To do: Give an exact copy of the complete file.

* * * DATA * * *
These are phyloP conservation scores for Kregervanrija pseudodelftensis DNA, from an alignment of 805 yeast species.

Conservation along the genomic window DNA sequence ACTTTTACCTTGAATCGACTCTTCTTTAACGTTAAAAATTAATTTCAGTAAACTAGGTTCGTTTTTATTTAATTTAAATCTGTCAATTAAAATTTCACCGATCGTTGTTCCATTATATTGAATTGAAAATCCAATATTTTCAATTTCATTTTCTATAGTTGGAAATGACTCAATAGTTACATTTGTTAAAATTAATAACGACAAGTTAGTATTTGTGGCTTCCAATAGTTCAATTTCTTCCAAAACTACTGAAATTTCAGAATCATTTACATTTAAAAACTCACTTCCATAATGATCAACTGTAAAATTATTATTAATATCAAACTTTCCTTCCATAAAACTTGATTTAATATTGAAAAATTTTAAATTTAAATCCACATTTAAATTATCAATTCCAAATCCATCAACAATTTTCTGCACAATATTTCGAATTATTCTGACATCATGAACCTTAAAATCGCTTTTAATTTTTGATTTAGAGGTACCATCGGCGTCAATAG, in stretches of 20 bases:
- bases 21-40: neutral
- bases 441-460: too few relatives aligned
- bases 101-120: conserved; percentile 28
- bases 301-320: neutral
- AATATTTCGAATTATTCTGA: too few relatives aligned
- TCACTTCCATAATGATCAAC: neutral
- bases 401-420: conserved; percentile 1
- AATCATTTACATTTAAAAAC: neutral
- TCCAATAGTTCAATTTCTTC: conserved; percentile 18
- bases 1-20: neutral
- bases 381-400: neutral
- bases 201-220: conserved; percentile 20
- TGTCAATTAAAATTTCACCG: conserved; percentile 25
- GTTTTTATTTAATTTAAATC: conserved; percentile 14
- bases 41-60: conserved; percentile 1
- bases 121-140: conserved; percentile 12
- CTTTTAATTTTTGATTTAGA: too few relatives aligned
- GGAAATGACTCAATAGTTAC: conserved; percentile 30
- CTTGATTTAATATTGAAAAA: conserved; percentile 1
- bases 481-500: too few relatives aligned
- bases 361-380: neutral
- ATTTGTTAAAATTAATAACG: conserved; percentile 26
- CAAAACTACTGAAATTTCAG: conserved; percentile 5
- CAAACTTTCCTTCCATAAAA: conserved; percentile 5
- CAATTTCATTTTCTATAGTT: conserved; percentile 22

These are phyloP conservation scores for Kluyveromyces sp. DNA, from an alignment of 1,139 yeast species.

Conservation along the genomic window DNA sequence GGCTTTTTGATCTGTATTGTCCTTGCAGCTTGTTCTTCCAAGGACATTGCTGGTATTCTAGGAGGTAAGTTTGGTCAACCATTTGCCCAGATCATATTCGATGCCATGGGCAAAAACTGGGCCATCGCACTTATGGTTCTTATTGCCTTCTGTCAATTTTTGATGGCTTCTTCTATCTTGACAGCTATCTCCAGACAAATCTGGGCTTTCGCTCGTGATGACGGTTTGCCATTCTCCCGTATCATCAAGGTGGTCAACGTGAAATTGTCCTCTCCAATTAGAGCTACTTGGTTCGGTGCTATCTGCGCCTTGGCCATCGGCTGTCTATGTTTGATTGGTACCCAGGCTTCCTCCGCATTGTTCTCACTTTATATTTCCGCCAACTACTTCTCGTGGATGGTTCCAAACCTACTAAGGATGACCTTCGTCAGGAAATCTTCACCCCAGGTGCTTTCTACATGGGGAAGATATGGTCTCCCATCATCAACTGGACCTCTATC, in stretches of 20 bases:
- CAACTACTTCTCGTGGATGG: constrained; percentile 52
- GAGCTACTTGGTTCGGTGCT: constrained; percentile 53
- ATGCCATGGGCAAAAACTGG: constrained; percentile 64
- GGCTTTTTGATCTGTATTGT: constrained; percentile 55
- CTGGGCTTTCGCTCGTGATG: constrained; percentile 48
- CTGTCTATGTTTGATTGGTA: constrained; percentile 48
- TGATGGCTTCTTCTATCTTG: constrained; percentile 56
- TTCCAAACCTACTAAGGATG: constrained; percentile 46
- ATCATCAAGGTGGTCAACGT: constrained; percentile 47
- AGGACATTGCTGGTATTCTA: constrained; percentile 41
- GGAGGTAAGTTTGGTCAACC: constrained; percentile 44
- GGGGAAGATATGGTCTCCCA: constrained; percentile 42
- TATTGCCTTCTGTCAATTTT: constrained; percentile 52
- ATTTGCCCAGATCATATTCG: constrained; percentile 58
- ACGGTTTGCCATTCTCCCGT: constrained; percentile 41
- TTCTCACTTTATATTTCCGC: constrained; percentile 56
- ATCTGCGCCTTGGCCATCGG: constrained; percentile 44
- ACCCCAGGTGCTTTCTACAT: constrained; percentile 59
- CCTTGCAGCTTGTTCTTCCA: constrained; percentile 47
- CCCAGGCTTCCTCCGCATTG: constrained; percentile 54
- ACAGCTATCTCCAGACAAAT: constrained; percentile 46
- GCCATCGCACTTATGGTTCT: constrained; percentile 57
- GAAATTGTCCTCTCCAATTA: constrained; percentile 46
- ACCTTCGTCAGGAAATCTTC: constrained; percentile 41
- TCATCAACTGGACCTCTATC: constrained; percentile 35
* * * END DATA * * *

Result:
These are phyloP conservation scores for Kregervanrija pseudodelftensis DNA, from an alignment of 805 yeast species.

Conservation along the genomic window DNA sequence ACTTTTACCTTGAATCGACTCTTCTTTAACGTTAAAAATTAATTTCAGTAAACTAGGTTCGTTTTTATTTAATTTAAATCTGTCAATTAAAATTTCACCGATCGTTGTTCCATTATATTGAATTGAAAATCCAATATTTTCAATTTCATTTTCTATAGTTGGAAATGACTCAATAGTTACATTTGTTAAAATTAATAACGACAAGTTAGTATTTGTGGCTTCCAATAGTTCAATTTCTTCCAAAACTACTGAAATTTCAGAATCATTTACATTTAAAAACTCACTTCCATAATGATCAACTGTAAAATTATTATTAATATCAAACTTTCCTTCCATAAAACTTGATTTAATATTGAAAAATTTTAAATTTAAATCCACATTTAAATTATCAATTCCAAATCCATCAACAATTTTCTGCACAATATTTCGAATTATTCTGACATCATGAACCTTAAAATCGCTTTTAATTTTTGATTTAGAGGTACCATCGGCGTCAATAG, in stretches of 20 bases:
- bases 21-40: neutral
- bases 441-460: too few relatives aligned
- bases 101-120: conserved; percentile 28
- bases 301-320: neutral
- AATATTTCGAATTATTCTGA: too few relatives aligned
- TCACTTCCATAATGATCAAC: neutral
- bases 401-420: conserved; percentile 1
- AATCATTTACATTTAAAAAC: neutral
- TCCAATAGTTCAATTTCTTC: conserved; percentile 18
- bases 1-20: neutral
- bases 381-400: neutral
- bases 201-220: conserved; percentile 20
- TGTCAATTAAAATTTCACCG: conserved; percentile 25
- GTTTTTATTTAATTTAAATC: conserved; percentile 14
- bases 41-60: conserved; percentile 1
- bases 121-140: conserved; percentile 12
- CTTTTAATTTTTGATTTAGA: too few relatives aligned
- GGAAATGACTCAATAGTTAC: conserved; percentile 30
- CTTGATTTAATATTGAAAAA: conserved; percentile 1
- bases 481-500: too few relatives aligned
- bases 361-380: neutral
- ATTTGTTAAAATTAATAACG: conserved; percentile 26
- CAAAACTACTGAAATTTCAG: conserved; percentile 5
- CAAACTTTCCTTCCATAAAA: conserved; percentile 5
- CAATTTCATTTTCTATAGTT: conserved; percentile 22

These are phyloP conservation scores for Kluyveromyces sp. DNA, from an alignment of 1,139 yeast species.

Conservation along the genomic window DNA sequence GGCTTTTTGATCTGTATTGTCCTTGCAGCTTGTTCTTCCAAGGACATTGCTGGTATTCTAGGAGGTAAGTTTGGTCAACCATTTGCCCAGATCATATTCGATGCCATGGGCAAAAACTGGGCCATCGCACTTATGGTTCTTATTGCCTTCTGTCAATTTTTGATGGCTTCTTCTATCTTGACAGCTATCTCCAGACAAATCTGGGCTTTCGCTCGTGATGACGGTTTGCCATTCTCCCGTATCATCAAGGTGGTCAACGTGAAATTGTCCTCTCCAATTAGAGCTACTTGGTTCGGTGCTATCTGCGCCTTGGCCATCGGCTGTCTATGTTTGATTGGTACCCAGGCTTCCTCCGCATTGTTCTCACTTTATATTTCCGCCAACTACTTCTCGTGGATGGTTCCAAACCTACTAAGGATGACCTTCGTCAGGAAATCTTCACCCCAGGTGCTTTCTACATGGGGAAGATATGGTCTCCCATCATCAACTGGACCTCTATC, in stretches of 20 bases:
- CAACTACTTCTCGTGGATGG: constrained; percentile 52
- GAGCTACTTGGTTCGGTGCT: constrained; percentile 53
- ATGCCATGGGCAAAAACTGG: constrained; percentile 64
- GGCTTTTTGATCTGTATTGT: constrained; percentile 55
- CTGGGCTTTCGCTCGTGATG: constrained; percentile 48
- CTGTCTATGTTTGATTGGTA: constrained; percentile 48
- TGATGGCTTCTTCTATCTTG: constrained; percentile 56
- TTCCAAACCTACTAAGGATG: constrained; percentile 46
- ATCATCAAGGTGGTCAACGT: constrained; percentile 47
- AGGACATTGCTGGTATTCTA: constrained; percentile 41
- GGAGGTAAGTTTGGTCAACC: constrained; percentile 44
- GGGGAAGATATGGTCTCCCA: constrained; percentile 42
- TATTGCCTTCTGTCAATTTT: constrained; percentile 52
- ATTTGCCCAGATCATATTCG: constrained; percentile 58
- ACGGTTTGCCATTCTCCCGT: constrained; percentile 41
- TTCTCACTTTATATTTCCGC: constrained; percentile 56
- ATCTGCGCCTTGGCCATCGG: constrained; percentile 44
- ACCCCAGGTGCTTTCTACAT: constrained; percentile 59
- CCTTGCAGCTTGTTCTTCCA: constrained; percentile 47
- CCCAGGCTTCCTCCGCATTG: constrained; percentile 54
- ACAGCTATCTCCAGACAAAT: constrained; percentile 46
- GCCATCGCACTTATGGTTCT: constrained; percentile 57
- GAAATTGTCCTCTCCAATTA: constrained; percentile 46
- ACCTTCGTCAGGAAATCTTC: constrained; percentile 41
- TCATCAACTGGACCTCTATC: constrained; percentile 35